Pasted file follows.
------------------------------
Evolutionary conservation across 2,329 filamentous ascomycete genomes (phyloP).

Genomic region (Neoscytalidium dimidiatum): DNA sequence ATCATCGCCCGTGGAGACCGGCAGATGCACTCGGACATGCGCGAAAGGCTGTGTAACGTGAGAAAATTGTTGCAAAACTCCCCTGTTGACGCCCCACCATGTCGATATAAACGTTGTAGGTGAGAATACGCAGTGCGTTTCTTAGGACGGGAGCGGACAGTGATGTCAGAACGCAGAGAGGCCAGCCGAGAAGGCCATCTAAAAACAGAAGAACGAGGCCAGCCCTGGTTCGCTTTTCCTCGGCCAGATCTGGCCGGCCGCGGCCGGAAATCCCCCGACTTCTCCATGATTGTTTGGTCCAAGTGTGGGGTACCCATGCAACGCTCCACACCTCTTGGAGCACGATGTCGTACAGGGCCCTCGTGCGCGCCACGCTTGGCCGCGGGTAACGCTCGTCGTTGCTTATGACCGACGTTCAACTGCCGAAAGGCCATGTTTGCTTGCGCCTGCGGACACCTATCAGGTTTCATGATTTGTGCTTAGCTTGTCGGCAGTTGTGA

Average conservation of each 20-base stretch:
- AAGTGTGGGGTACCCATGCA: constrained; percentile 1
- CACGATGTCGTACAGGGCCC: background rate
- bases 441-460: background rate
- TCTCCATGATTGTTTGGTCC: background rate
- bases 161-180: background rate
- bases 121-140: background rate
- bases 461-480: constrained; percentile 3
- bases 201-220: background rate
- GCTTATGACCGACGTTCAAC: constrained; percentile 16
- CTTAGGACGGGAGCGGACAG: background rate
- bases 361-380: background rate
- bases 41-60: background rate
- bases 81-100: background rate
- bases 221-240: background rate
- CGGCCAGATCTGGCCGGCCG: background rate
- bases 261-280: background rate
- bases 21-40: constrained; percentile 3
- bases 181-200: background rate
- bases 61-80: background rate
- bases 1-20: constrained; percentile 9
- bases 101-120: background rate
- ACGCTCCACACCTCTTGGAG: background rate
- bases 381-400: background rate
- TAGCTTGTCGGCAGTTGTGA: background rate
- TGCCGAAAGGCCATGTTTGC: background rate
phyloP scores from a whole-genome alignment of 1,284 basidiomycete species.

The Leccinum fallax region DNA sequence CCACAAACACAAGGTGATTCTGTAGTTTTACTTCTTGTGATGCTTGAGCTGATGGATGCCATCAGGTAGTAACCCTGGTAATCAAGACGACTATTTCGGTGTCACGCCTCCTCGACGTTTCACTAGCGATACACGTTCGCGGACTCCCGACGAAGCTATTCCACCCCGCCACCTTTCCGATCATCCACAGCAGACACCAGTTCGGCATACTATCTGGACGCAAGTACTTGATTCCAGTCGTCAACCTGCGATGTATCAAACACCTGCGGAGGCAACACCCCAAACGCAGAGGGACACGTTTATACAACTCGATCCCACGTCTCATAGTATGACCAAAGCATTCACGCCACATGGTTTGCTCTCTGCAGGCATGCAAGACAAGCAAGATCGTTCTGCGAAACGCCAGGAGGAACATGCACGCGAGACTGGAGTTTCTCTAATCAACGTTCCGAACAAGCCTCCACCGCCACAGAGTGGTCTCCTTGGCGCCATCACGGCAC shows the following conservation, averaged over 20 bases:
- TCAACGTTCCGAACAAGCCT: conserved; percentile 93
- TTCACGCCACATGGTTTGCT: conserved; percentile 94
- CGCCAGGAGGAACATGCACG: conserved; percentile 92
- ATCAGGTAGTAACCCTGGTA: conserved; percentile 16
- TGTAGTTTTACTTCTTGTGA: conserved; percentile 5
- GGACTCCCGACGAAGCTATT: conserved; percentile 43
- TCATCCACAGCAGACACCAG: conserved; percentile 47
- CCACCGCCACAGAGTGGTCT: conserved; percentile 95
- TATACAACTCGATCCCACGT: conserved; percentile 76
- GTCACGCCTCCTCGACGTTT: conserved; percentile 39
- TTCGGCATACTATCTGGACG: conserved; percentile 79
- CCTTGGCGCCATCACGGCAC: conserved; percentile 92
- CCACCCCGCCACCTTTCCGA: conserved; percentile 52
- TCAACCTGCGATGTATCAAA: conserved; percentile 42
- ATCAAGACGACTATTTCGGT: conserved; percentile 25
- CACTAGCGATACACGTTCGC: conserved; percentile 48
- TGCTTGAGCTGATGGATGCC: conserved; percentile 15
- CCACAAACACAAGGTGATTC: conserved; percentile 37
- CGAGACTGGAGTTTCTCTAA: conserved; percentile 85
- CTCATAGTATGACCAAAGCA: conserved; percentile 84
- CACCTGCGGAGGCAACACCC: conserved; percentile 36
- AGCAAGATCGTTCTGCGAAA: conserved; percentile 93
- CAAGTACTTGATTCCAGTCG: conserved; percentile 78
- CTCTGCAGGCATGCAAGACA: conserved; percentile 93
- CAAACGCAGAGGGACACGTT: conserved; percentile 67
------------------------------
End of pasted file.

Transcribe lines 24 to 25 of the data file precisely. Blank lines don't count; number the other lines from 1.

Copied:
- bases 101-120: background rate
- ACGCTCCACACCTCTTGGAG: background rate